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To Speak Machine, Or To Not Speak Machine...

An essay on my thoughts around learning to code and our collective responsibility to understand our digital world.

Jonas Achouri Sihlén
Jonas Achouri Sihlén
3 min read
To Speak Machine, Or To Not Speak Machine...
Photo by Jantine Doornbos / Unsplash

Should everyone and their mother learn how to code?

No, probably not.

On the other hand; just like learning Spanish can make life easier if you live and work in South America, learning a "light-weight" programming language can be useful if you are working with anything related to the web.

I would even be bold enough to say that learning more about technology is not reserved for professional practitioners, but a human right for the modern human.

Some people may question the need for the average human to learn the art of programming. I mean, why would you spend time and attention on something so complex as data structures, syntaxes, classes and methods etc.?

Let's explore further.

Learning how other humans think doesn't necessarily mean you have to speak their native language. It for sure helps, but there are many ways a human being communicates with the world. A human can use body language, act in a certain way or simply use the power of silence to make a statement to his/her surroundings. The more we observe and interact the more we learn. And the more we learn from each other, the more we can help one another.

Diving into the digital domain and the art of programming we are immediately entering a hybrid domain of the human-computer interface. We cannot claim that we can be successful ignoring the human aspects of communication and learning. There are humans behind the other screen, reading your code. Maintaining it and developing it further to serve a higher purpose. The more time we spend building, tinkering and solving problems, the better we become in solving future challenges. Pretty obvious, right?

John Maeda elaborates on the importance of knowing how computers think in his book How To Speak Machine. As the title indicate, this book is about learning how our digital world works. Not necessarily enforcing everyone to start learning to code, but rather knowing how computers think.

I know it is not completely fair to compare humans and computers but it doesn't hurt with an enhanced technical literacy enabling you to get around in the digital space more smoothly.

Computers are obviously different than humans, but they are still programmed. Just like we are programmed through culture, habits and genes. But if we consider computers, systems and applications as part of an eco-system the image of growing complexities on our way of communicating in the modern world arise. I mean, who on Earth is going through a normal day without interacting through a screen to get things done today? As much as we all need the human interactions through emotions, senses and through the spoken language we are also increasingly dependent on interacting with the machines we once created.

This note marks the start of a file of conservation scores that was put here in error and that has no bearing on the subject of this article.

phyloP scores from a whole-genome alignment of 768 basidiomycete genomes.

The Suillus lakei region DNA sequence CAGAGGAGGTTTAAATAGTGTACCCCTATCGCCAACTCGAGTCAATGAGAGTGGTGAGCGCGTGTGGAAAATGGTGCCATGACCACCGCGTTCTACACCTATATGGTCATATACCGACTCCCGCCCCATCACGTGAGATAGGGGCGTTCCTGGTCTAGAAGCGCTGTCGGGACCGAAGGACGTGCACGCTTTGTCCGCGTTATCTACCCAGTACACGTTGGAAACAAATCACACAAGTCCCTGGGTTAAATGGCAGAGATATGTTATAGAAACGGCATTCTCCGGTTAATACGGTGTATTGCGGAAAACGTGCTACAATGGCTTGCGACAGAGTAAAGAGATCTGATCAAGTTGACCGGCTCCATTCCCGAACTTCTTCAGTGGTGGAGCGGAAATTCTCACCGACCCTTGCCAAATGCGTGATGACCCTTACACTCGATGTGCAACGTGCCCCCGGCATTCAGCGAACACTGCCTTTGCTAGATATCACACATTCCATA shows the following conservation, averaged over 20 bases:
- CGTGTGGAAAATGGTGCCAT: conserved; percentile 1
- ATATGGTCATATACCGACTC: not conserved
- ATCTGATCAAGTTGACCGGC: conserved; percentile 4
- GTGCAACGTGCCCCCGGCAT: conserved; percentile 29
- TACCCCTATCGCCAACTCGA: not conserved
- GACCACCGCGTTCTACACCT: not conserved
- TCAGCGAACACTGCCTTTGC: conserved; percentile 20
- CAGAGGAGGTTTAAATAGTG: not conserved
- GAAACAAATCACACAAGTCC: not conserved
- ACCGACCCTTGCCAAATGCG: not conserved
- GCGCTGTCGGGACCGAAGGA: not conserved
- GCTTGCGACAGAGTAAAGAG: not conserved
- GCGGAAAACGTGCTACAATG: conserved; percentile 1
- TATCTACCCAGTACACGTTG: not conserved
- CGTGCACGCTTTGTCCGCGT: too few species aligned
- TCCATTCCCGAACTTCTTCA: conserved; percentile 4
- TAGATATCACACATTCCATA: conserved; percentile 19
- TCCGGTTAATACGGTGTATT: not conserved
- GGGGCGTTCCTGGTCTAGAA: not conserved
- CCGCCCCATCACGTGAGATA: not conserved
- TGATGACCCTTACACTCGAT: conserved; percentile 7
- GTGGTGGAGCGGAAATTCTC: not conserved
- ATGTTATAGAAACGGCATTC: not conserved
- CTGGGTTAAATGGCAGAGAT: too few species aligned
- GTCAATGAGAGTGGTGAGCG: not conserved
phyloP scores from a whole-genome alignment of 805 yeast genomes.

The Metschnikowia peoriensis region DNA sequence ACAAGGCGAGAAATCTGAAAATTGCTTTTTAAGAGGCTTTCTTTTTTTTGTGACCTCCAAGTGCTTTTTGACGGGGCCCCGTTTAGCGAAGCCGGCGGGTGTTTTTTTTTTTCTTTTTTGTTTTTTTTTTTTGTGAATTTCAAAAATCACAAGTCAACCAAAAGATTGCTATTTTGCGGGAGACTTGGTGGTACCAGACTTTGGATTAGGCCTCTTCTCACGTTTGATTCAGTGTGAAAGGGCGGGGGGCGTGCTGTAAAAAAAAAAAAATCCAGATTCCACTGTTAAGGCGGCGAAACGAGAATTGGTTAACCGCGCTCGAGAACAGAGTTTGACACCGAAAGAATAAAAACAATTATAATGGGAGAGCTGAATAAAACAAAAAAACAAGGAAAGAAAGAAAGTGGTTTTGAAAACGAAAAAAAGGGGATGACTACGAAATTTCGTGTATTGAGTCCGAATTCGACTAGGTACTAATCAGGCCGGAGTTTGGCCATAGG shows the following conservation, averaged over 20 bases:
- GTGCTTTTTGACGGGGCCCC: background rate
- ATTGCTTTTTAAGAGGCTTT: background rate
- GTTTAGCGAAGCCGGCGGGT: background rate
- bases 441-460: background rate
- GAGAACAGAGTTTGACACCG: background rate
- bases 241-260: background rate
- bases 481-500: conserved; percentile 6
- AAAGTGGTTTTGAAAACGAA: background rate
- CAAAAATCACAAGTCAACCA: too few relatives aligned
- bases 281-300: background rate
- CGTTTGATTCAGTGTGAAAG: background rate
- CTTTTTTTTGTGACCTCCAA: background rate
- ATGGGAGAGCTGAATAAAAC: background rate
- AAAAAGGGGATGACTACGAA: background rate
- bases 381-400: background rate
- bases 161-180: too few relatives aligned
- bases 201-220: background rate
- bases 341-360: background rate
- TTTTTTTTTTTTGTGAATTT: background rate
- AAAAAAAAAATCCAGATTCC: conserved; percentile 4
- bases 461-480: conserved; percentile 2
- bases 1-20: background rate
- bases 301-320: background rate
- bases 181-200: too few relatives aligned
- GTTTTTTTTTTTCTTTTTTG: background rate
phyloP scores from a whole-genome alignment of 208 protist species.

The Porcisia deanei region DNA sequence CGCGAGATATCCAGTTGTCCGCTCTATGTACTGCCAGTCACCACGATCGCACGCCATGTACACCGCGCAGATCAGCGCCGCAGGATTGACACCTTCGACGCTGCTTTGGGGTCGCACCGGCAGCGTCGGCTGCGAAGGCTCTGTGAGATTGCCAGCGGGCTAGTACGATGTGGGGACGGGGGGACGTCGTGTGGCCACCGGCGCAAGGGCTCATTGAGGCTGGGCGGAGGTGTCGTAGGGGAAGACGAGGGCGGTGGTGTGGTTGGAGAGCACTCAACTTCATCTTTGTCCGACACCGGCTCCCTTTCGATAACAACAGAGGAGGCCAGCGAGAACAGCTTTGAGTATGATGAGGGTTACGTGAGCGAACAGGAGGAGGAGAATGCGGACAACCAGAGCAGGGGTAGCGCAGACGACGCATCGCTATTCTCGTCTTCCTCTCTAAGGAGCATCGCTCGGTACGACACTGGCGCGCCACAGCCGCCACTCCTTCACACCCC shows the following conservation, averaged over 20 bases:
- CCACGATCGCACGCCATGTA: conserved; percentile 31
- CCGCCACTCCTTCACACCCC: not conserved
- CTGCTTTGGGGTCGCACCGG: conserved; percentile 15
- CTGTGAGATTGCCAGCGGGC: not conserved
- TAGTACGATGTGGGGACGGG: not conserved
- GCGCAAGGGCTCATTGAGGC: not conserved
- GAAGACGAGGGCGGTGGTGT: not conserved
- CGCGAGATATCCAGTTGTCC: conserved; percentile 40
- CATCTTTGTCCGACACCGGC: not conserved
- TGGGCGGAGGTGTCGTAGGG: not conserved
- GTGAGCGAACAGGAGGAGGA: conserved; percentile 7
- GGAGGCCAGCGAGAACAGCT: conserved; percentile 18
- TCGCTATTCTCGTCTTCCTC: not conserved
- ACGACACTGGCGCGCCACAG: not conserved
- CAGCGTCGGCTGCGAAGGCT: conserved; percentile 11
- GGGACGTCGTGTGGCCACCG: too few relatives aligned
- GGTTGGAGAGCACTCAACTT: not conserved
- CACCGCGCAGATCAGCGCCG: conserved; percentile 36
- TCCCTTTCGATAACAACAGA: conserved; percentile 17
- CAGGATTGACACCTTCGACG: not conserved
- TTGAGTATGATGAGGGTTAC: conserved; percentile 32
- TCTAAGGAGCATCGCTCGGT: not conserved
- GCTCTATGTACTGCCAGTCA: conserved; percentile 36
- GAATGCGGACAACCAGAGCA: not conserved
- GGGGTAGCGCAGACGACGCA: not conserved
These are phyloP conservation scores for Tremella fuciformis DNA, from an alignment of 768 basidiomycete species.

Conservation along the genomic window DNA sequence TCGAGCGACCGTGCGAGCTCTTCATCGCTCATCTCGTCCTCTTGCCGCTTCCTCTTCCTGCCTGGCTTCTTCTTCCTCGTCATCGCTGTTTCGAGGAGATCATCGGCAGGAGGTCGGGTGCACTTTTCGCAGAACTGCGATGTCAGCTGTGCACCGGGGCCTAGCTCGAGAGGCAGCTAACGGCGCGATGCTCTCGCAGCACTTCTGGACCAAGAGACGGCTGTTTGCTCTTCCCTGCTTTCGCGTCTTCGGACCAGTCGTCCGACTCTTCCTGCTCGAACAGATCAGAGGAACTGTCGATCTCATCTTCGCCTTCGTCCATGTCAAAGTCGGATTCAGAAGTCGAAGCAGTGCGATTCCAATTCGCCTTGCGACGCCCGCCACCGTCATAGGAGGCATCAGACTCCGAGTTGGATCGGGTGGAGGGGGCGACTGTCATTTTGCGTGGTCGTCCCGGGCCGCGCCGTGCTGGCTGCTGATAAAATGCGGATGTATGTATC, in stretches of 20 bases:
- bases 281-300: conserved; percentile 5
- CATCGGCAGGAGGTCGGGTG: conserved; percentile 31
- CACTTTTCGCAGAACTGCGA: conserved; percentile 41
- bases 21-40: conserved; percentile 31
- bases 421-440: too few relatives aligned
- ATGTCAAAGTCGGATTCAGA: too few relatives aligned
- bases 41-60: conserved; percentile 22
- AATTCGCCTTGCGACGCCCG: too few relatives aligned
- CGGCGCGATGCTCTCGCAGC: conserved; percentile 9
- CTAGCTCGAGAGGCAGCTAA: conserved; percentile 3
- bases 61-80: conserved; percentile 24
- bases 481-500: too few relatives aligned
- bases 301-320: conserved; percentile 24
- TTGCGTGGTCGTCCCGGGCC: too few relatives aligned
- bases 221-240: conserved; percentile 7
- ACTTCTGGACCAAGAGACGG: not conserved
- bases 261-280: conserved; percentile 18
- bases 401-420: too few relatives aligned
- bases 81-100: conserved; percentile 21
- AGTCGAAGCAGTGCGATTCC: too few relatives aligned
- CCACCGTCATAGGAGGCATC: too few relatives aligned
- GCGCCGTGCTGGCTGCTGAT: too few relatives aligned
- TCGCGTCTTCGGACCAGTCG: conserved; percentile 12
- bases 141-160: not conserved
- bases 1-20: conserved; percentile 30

So why are we not encouraging technical curiosity more today? Are we happy using them as tools and assuming the tablets, computers and smartphones of tomorrow will just function without any human developing them to better support our day to day businesses? Yeah, I know there are always people that "take care of them". People hired to develop new computers, processors, screens and data models to better fit our needs. But what if more people were involved in the creation and development process of our future digital space. Imagine the diversity of solutions, ideas and products that would emerge.

The tech space is an extremely gate-kept domain. Many practitioners are trying to put up fences, rules and methods on who you should be and how you should behave if you ever consider learning more about computers and programming or any other discipline in tech.

My point is that we cannot simply rely on one homogenous group of people and entrust them to develop tools for the average human without the average human knowing how they are being developed and why? Look where we ended up in our Social Dilemma for instance. The continuous development of technology is just what it is, an evolution of emerging solutions, mistakes, pitfalls and successes. Based on experiments we hopefully learn what works and what doesn't. Through time we develop more humane technologies that serve us, rather than disable us.

We are all integrated as human beings. In fact, we were already deeply integrated long time back. With that I mean long before the first iPhone was released. We just didn't have the effective tools to communicate and share our thoughts as efficiently as we do today. Modern technology have disrupted that integrated way of communication, exponentially through decades. And we are just living through the initial phase of this digital evolution. The humans who learn how these emerging technologies are applied in everyday life will have an advantage. There is already a technical elite capitalizing on the data, knowledge and insights gained.

But if we would redefine future technological success and not stare ourselves blind on the few tech bro's who tricked an immature system (hey Zuckerberg), we could create a world where people thrive on collective knowledge and wealth gained from our human need to still our technical curiosity.

As humans we have a huge responsibility to follow our curiosity. Given the power you get through technology, we should make it more available for learning, rather than consuming.

So the question is, how curious are we to know how our connected world works?